James Mattson, practice head of the workplace law and culture team at Bartier Perry, has flagged that this morning will see the commencement of an appeal which could influence how far employers can go when firing employees for comments they make on social media in their own time.
The appeal is being taken by former Canberra public servant Michaela Banerji and is one set to have implications for every employee and employer in Australia, Mr Mattson said.
It stems following Ms Banerji’s dismissal by the then Department of Immigration and Border Protection, after they uncovered she was behind an anonymous Twitter account that was frequently highly critical of her employer.
“All but one of the 9,000 plus anonymous tweets she sent out were made outside of the office and on her own phone. The department said employees had complained about the tweets,” Mr Mattson explained.
“... At the heart of this appeal could be two crucial questions. If an employee posts anonymous comments on social media, can an employer who later finds out the identity of the employee, use these posts as grounds for dismissal? Secondly, is an employment contract or policy that requires a worker to behave ‘at all times’, in regard to their employer’s interests, appropriate and legitimate?” he questioned.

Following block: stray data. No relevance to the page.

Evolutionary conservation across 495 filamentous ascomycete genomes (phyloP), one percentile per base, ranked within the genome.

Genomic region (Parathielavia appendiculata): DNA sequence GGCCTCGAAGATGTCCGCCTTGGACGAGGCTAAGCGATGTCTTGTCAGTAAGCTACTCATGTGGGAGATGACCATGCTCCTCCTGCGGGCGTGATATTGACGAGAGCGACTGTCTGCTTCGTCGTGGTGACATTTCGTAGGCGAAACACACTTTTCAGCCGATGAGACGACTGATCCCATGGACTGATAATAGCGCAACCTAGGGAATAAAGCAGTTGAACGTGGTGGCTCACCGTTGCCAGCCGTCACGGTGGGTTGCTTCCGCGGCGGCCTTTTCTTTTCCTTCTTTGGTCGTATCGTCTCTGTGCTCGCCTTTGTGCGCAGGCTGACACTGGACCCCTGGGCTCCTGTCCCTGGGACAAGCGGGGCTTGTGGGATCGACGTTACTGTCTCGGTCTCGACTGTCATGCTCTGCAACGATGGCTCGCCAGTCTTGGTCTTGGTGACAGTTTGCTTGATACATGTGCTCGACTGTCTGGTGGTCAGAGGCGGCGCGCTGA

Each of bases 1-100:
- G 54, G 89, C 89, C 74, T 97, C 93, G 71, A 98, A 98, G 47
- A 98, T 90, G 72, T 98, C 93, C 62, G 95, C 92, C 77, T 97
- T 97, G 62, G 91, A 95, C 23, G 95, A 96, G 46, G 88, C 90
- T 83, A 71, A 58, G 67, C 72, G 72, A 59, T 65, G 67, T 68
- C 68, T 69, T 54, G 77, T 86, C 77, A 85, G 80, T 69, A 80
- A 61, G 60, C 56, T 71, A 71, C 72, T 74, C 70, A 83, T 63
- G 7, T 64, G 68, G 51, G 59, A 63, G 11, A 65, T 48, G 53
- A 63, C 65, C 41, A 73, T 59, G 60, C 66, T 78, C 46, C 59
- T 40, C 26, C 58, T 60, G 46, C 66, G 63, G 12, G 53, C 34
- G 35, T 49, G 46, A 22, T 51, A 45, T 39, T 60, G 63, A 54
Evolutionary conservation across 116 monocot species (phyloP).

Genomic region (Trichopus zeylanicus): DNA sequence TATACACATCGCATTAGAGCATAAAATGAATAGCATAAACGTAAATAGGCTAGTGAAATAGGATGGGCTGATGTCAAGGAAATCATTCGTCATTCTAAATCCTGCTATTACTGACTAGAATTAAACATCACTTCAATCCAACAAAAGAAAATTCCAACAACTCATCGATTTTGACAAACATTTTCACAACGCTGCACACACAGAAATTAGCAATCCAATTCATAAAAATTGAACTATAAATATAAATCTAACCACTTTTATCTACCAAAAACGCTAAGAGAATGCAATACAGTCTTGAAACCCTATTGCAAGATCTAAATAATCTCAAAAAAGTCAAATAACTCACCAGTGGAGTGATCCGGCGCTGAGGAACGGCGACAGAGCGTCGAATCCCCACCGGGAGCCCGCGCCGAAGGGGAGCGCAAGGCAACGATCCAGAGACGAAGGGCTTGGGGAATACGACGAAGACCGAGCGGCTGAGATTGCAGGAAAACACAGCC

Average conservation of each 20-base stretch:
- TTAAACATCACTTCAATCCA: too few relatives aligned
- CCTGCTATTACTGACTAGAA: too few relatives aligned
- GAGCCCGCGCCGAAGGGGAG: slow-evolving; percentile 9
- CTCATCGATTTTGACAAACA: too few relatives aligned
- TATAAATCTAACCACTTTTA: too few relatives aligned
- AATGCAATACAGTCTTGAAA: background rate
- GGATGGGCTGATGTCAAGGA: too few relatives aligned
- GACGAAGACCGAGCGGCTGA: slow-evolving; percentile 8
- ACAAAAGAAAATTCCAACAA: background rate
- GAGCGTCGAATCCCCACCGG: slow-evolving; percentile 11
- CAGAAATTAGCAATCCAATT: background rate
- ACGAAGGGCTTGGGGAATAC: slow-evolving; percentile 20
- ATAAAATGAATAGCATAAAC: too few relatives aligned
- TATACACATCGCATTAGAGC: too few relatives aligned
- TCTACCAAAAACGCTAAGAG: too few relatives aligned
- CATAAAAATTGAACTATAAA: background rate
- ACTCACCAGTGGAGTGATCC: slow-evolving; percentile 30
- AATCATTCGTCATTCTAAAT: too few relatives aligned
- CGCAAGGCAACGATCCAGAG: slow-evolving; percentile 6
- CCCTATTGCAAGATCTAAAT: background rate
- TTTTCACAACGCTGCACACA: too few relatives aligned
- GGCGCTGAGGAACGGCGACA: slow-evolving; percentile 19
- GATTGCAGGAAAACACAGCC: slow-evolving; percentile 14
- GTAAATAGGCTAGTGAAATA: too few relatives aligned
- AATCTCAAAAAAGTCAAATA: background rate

“What previous hearings on this topic have grappled with is the increasingly blurred boundaries between your work and personal time.
“So, to what extent does an employer have a right to police your thoughts and opinions outside of the office? Is there any distinction between an anonymous comment an employee posts online as opposed to putting their name to it?”
Mr Mattson acknowledged that while under the law employees and employers have important obligations to ensure a safe workplace, he questioned on whether that then entitled an employer to question an employee’s
private activities when it affects reputation and the wellbeing of others.
He noted that while the appeal outcome would have a direct bearing on the public service, “given the often politicised nature of Ms Banerji’s tweets”, its implications could ripple out into all workplaces across Australia.
“The High Court will be asked to weigh up the obligation on an employee to discharge their contractual duty of loyalty and fidelity and their statutory obligations, balanced against any so-called ‘freedom of speech’. Where will that balance be found?”